Meanwhile on “Praise God”, we have Baby Keem & Travis Scott joining forces to say they’re gonna praise their way out the grave helping work in an organ & choir vocals leading into “Jonah” with Lil Durk & Vory having some hypnotizing production as well as lyrics about loneliness. “Ok Ok” is an atmospheric cut co-produced with Boi-1da linking up with Lil Yachty & Rooga to call out those who’ve betrayed them, but then Ye & Carti pay homage to Junya Watanabe on the organ-bass infused “Junya” assisted by Digital Nas.

“Believe What I Say” does a fine job at sampling the iconic Lauryn Hill joint “Doo-Wop (That Thing)” telling the listener not to let the lifestyle drag you down whereas “24” brings back in some organs to say God’s not finished. “Remote Control” with Young Thug satirizes society these days with an ambient backdrop & snares whereas “Moon” is the greatest interlude of the year hands down, with Don Toliver & KiD CuDi hitting every note perfectly as the guitars that’re wailing behind them.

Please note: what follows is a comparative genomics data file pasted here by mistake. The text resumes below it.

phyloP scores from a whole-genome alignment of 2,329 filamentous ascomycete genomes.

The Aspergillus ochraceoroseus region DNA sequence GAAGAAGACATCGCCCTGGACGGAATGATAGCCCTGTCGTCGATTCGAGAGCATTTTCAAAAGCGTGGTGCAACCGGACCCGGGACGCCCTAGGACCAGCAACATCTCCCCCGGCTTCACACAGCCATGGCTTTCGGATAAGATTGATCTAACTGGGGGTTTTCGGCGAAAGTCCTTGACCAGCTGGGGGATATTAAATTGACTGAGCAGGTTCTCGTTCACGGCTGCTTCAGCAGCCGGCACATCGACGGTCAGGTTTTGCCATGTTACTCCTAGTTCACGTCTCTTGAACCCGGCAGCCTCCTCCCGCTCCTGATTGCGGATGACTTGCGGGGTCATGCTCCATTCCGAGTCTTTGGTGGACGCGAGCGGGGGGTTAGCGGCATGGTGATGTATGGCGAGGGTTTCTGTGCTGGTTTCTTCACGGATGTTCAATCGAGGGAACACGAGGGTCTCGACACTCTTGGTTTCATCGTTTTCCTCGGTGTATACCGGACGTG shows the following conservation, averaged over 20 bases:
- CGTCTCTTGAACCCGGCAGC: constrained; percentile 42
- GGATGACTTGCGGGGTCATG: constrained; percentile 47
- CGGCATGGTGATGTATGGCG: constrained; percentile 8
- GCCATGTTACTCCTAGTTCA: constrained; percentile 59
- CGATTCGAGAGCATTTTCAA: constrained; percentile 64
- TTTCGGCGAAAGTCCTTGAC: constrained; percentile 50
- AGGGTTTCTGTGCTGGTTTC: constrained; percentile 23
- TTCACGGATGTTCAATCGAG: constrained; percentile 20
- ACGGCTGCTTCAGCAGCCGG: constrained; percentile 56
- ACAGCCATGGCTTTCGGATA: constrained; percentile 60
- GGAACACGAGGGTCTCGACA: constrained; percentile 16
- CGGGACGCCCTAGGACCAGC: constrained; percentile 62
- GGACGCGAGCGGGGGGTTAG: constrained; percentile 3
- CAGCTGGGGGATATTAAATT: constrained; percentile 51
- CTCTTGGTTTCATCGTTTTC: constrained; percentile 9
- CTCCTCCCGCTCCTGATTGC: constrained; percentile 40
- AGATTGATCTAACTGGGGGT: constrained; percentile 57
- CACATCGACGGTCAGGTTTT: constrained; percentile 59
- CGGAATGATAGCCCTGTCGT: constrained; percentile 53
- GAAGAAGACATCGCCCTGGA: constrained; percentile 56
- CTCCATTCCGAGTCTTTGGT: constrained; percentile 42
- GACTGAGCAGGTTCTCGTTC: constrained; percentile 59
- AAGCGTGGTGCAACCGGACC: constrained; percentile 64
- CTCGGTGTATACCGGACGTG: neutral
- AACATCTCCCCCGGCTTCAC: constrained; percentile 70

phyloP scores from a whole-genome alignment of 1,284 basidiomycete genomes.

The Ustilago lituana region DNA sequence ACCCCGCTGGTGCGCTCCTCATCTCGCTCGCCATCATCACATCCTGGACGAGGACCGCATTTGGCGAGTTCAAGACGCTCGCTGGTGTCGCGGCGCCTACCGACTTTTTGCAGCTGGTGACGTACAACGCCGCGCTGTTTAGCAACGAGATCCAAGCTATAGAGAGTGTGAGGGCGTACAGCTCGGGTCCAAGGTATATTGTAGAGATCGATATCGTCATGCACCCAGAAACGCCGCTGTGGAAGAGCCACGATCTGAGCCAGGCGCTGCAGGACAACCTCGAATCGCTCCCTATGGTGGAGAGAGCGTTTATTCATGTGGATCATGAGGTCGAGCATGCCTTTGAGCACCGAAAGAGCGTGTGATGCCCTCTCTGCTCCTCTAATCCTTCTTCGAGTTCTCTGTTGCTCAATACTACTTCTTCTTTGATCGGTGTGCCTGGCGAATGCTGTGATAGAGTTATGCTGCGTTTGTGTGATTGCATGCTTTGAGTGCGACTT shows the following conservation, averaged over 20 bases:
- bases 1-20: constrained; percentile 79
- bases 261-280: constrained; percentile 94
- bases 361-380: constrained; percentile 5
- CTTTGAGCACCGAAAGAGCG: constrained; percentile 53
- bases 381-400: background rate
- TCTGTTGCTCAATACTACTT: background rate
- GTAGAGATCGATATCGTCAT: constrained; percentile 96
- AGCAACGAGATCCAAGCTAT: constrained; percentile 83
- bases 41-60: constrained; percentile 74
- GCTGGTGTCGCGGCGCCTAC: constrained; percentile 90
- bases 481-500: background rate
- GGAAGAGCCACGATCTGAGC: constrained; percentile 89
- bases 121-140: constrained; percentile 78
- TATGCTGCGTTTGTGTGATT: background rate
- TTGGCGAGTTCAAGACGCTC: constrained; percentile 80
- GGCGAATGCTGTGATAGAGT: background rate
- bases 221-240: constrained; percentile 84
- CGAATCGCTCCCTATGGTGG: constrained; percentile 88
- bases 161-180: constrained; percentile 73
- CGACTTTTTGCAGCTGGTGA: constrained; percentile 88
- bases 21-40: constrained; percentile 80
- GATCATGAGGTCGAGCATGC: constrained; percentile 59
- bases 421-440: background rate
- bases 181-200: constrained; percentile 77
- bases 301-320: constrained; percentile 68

The way “Heaven & Hell” samples Drum Broker’s “Arena” is really cool with Ye standing up to to the system & after the titular interlude co-produced by BoogzDaBeast, “Keep My Spirit Alive” with Hall ‘N Nash finds the trio saying “you can take it all with the Lord on my side” over a cloudy instrumental. Jay Electronica & The LOX come in for the gorgeous “Jesus Lord” co-produced by Swizz Beatz & Gesaffelstein wanting to know someone who needs God, but then “New Again” sounds like a throwback to the Graduation days production-wise talking about being born again.

Tell the Vision” from the latest posthumous Pop Smoke album Faith feels out of place given that Ye has no presence on this version, but “Lord I Need You” makes up for it with it’s pillowy beat co-produced by Wheezy as Ye asks God to wrap his arms around him whereas the Roddy Ricch-assisted “Pure Souls” fuses organs with bass & handclaps to say “The truth is only what you get away with”.